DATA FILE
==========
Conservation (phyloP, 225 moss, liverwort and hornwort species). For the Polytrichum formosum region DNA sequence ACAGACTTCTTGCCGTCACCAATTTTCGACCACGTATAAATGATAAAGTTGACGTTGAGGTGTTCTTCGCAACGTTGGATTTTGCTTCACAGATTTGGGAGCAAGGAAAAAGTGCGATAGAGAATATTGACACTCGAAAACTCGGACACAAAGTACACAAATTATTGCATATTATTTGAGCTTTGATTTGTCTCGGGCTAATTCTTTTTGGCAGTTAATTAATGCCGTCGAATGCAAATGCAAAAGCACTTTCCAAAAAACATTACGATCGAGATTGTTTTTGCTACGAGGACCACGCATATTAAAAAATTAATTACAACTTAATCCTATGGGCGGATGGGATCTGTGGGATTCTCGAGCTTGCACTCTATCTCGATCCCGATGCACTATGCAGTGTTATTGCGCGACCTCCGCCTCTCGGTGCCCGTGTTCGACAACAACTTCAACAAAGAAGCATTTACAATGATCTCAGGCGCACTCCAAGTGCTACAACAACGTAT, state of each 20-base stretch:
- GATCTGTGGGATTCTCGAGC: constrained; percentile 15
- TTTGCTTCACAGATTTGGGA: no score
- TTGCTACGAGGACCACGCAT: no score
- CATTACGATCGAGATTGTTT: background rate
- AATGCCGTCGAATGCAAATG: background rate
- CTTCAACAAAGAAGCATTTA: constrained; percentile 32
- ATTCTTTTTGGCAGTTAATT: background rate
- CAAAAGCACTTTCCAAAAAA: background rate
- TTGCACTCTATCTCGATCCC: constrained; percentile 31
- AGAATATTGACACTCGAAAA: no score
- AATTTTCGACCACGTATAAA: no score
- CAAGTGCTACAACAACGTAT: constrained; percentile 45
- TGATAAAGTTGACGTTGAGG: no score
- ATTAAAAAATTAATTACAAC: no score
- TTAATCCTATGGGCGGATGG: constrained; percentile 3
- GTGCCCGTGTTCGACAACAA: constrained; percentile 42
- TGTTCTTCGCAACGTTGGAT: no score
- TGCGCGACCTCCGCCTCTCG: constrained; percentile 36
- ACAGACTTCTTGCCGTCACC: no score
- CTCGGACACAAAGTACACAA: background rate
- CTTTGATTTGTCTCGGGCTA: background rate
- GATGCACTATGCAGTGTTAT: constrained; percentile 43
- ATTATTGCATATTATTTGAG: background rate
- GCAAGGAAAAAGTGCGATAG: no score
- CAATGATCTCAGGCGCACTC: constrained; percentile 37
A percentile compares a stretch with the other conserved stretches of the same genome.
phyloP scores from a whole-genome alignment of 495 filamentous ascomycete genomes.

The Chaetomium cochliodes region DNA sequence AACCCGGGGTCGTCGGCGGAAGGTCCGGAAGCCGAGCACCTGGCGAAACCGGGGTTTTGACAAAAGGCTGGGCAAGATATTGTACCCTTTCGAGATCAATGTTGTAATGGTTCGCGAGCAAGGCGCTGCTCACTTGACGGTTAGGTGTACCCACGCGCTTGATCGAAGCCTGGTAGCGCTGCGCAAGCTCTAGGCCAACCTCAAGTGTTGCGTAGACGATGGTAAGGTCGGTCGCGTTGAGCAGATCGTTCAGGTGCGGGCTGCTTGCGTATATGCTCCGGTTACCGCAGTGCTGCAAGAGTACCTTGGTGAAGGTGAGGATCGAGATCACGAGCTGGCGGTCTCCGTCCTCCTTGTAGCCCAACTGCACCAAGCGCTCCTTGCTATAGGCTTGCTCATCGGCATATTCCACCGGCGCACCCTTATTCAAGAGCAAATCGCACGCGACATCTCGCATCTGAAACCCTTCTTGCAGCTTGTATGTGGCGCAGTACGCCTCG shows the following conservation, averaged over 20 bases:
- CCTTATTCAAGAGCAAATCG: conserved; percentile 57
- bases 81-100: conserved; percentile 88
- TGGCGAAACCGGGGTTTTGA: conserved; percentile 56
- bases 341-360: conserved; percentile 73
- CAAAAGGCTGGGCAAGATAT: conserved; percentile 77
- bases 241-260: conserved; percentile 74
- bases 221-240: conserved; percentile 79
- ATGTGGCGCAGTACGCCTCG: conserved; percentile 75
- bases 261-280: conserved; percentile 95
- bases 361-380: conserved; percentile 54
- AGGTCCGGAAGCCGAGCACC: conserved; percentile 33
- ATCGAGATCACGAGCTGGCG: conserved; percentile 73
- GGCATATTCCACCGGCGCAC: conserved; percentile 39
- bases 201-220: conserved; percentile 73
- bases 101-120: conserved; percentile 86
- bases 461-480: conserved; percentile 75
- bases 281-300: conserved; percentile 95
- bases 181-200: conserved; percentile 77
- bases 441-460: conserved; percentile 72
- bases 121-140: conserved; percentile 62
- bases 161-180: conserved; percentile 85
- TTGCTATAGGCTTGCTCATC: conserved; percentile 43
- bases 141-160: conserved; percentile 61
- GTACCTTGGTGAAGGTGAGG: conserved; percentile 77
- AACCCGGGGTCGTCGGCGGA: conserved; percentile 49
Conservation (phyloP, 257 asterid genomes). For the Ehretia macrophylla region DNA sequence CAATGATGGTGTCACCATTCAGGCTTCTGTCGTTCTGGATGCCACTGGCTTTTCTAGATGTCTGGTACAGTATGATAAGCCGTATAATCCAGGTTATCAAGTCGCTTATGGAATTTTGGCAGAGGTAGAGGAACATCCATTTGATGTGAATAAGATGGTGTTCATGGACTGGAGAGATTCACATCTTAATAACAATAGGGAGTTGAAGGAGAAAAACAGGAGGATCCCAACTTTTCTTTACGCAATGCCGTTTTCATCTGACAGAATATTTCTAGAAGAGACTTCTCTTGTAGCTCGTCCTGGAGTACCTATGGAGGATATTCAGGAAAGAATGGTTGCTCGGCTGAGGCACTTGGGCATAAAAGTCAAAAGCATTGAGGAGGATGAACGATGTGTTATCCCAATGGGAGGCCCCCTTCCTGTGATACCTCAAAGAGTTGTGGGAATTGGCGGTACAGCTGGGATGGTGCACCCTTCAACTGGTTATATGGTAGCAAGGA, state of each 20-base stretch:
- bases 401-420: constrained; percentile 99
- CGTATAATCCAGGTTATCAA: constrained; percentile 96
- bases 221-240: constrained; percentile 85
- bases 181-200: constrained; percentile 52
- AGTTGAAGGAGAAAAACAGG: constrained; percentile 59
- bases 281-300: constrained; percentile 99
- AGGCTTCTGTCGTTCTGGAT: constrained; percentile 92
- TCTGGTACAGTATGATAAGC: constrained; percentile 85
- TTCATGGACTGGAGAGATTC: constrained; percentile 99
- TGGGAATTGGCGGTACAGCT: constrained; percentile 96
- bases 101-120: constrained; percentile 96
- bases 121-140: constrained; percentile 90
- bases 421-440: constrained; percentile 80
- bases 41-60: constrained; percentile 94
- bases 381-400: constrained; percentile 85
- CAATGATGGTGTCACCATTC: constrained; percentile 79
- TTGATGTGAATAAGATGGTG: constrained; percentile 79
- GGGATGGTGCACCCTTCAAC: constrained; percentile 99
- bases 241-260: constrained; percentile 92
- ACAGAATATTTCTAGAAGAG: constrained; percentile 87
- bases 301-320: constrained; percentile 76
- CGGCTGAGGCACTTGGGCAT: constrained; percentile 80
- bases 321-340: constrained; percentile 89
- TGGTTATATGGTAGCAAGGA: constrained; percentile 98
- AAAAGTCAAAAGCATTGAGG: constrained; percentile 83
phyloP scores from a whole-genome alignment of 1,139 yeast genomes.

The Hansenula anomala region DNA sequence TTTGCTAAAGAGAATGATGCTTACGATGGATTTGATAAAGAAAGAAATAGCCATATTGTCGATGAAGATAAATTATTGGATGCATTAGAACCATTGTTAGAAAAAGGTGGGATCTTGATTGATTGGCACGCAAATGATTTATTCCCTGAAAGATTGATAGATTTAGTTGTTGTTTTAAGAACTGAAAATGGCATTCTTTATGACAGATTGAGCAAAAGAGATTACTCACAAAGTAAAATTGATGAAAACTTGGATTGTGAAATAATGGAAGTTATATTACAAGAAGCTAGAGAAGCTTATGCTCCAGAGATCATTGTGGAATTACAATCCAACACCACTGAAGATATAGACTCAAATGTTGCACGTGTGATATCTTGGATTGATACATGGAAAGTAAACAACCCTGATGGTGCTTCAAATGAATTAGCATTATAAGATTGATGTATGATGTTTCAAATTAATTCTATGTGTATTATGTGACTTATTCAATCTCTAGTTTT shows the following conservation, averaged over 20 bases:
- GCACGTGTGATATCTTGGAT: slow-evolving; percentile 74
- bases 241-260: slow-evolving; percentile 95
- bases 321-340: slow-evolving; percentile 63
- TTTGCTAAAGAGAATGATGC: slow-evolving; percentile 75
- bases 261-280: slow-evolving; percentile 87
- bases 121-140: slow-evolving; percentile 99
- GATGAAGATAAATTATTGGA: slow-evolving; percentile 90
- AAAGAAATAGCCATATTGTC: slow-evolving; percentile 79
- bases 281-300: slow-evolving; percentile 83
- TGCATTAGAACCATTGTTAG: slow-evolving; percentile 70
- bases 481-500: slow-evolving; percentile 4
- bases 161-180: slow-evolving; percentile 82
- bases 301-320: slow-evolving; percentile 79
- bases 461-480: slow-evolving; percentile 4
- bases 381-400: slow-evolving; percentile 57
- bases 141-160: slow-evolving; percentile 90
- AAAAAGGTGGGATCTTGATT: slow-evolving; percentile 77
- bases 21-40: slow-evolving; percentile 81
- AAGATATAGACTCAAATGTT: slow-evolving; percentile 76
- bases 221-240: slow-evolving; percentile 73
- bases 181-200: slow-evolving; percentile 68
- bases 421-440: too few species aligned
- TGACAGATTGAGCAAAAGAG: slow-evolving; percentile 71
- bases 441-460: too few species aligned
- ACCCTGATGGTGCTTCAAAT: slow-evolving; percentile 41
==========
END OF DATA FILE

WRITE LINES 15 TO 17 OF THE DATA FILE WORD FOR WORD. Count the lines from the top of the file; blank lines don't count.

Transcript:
- ATTAAAAAATTAATTACAAC: no score
- TTAATCCTATGGGCGGATGG: constrained; percentile 3
- GTGCCCGTGTTCGACAACAA: constrained; percentile 42